Ten Ways to Curb Smartphone Addiction for You and Your Family
Smartphone use can be addictive. However, by establishing and following best practices, you can prevent you, your friends and your family from becoming addicted
Smartphones are an important part of everyday life. They help us bank, navigate, keep track of the news (national, local, and with our friends) as well as helping us to keep in touch with each other. But phone use can be addictive.
Studies show that “those folks who are passionate about using their smartphones have the same sort of brain pathways that those with drug addictions have,” said Luis Alvarez, of CEO of Alverez Technology. These studies demonstrate that we must be careful about smartphone limits.
Alvarez said that people might be surprised to know that one-quarter of all children ages 8 to 12 in the United States have smartphones. “It’s important as parents that we exercise parental controls,” he said.
The following are tips for preventing you and your family from becoming addicted.
- Track and limit usage. Apps such as Space and Moment can help you do this. Consider setting specific times during the day when you will use your phone, or, at least, when you will use it for non-work related activities.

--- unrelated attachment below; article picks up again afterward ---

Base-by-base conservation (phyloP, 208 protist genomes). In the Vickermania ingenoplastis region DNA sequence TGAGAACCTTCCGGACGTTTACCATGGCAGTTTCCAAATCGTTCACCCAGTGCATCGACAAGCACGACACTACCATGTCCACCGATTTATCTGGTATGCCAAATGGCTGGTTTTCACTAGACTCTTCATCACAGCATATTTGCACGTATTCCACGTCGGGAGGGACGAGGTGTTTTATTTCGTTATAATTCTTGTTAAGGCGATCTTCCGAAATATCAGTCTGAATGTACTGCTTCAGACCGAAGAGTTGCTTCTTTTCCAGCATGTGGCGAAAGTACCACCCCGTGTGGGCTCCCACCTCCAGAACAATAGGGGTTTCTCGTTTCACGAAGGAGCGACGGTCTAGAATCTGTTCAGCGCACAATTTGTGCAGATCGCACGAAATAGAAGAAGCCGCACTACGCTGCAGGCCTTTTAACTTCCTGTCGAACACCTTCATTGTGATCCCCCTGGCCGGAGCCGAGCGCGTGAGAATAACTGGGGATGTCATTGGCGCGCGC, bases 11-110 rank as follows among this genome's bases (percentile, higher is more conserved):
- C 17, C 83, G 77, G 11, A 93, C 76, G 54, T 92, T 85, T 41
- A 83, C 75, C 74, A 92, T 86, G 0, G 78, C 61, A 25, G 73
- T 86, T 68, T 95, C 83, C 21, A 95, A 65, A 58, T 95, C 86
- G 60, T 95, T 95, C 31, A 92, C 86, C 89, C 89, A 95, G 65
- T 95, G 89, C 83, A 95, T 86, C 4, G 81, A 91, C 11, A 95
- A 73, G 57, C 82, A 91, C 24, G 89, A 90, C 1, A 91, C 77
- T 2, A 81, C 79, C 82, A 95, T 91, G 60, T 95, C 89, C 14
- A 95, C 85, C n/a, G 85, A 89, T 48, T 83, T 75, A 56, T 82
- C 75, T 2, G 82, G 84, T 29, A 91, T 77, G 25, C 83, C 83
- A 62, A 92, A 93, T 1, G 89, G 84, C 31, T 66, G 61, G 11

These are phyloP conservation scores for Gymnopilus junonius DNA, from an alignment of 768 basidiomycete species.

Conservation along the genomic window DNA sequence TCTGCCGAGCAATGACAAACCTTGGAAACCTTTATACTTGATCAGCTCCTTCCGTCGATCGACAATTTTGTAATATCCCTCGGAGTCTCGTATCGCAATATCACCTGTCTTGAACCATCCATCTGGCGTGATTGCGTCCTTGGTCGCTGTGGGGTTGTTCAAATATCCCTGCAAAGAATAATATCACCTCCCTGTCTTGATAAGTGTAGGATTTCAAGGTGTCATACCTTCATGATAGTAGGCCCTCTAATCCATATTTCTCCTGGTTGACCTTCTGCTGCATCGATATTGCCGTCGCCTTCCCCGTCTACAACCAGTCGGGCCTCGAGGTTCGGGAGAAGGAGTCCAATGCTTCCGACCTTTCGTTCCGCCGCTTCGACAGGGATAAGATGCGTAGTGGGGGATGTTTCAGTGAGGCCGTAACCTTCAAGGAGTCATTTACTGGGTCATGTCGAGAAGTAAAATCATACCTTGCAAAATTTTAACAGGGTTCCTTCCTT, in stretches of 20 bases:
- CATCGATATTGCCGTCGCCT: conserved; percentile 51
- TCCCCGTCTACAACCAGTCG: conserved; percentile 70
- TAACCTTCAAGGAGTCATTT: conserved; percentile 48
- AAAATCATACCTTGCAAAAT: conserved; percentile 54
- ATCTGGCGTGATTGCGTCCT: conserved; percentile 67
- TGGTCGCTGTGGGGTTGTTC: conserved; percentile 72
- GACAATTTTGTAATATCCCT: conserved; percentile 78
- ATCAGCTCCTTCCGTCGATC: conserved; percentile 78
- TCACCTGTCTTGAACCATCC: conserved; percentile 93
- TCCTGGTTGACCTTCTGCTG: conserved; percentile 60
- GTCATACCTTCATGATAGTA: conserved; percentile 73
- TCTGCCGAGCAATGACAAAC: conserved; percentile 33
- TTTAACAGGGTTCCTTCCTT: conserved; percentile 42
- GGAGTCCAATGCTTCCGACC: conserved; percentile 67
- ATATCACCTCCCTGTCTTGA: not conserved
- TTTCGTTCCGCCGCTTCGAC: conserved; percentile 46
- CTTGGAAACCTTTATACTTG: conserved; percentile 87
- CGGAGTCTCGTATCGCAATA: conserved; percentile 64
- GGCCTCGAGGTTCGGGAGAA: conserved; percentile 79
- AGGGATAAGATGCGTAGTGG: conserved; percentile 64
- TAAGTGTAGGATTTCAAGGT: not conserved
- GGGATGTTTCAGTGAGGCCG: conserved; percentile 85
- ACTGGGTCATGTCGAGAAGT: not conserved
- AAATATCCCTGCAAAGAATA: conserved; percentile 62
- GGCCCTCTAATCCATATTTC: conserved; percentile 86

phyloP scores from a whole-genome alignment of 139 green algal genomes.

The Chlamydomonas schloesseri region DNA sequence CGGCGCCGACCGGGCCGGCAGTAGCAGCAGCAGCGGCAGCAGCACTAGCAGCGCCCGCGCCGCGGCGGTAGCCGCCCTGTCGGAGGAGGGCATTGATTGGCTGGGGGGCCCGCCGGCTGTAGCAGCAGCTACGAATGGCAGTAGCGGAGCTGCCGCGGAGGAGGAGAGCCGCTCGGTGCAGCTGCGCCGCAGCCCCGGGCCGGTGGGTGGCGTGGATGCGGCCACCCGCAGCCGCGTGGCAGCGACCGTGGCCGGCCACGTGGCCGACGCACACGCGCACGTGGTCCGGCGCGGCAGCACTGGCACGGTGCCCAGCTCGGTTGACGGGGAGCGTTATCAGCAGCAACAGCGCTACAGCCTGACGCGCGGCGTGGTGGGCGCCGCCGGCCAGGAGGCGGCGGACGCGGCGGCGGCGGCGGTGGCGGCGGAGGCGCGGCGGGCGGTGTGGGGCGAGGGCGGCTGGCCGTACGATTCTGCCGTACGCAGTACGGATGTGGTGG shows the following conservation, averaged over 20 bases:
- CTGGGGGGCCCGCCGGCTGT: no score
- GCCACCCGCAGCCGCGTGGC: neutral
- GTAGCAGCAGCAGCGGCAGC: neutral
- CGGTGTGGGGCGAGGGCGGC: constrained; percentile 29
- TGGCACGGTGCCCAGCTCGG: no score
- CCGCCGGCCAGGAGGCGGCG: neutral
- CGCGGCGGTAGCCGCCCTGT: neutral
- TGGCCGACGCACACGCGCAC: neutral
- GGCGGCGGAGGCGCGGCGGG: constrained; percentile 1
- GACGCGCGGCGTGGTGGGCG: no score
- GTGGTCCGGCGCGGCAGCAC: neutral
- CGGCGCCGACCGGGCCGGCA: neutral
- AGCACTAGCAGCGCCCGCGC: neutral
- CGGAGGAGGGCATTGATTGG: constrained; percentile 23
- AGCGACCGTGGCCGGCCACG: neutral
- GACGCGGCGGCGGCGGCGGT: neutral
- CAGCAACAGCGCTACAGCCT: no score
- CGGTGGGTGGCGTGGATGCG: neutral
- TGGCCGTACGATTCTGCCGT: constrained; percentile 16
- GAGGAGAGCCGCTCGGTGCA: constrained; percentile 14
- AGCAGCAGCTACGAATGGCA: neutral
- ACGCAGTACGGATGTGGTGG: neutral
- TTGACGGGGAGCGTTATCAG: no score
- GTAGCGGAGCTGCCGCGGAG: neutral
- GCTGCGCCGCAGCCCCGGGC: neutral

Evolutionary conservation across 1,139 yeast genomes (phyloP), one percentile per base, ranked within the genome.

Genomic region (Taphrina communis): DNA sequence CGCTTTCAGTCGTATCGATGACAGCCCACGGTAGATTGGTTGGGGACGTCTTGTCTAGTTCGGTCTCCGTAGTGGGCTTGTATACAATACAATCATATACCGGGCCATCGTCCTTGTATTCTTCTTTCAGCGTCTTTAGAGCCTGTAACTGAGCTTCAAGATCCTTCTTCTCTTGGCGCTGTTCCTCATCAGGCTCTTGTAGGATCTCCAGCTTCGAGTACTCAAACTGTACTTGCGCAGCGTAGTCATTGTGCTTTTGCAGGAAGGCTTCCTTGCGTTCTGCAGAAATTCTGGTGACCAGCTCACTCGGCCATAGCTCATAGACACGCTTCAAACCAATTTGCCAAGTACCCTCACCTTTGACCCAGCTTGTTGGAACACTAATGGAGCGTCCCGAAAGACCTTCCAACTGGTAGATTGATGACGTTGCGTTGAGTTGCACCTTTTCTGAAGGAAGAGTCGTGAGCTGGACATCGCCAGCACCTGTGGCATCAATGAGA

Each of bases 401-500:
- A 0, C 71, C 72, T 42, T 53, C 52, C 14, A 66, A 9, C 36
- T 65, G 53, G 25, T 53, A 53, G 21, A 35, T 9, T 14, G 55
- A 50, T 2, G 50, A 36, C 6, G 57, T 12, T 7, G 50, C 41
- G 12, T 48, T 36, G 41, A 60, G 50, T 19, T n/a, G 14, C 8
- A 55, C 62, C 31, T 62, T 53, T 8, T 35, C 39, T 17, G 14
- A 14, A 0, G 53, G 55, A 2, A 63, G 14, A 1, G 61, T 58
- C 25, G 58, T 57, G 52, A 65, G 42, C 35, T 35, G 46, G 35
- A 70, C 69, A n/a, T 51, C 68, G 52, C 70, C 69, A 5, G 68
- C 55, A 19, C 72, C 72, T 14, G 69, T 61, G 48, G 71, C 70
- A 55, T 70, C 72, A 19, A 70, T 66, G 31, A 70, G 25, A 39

- Meditate or do yoga or tai chi. Studies have shown that people get a real sensation of euphoria when someone likes something you have posted on social media. This triggers dopamine in the brain, which is part of our brain’s reward system. Yoga and other forms of meditation produce this dopamine more naturally.
- Recognize triggers that cause you to reach for your phone. Once you realize these triggers, whether boredom or anxiety, consider healthier ways to deal with them. These could include exercising or going out with friends or family.
- Turn off all notifications that aren’t from friends, family or coworkers.
- Delete social media apps from your phone so that you can only check them from the computer.
- Turn your phone to grayscale for all or part of the day. Research shows that colors are attached to emotions and turning the phone to grayscale will make it less fun to use. Also, turning your phone to grayscale about two hours before bed has been found to improve sleep.
- Leave your phone outside your bedroom and the bathroom. Use an alarm clock instead of your phone to wake up.
- Limit the number of times you check your phone. If you typically check it every five minutes, try going 10 minutes between checks. Once you are successful with limiting your checks to every 10 minutes, try 20.
- Stop scrolling. Many social media apps provide an unlimited feed of information. Set a limit on the amount of time spent on these apps.
- Make a commitment to family and friends to put your phone away during meals and other family time.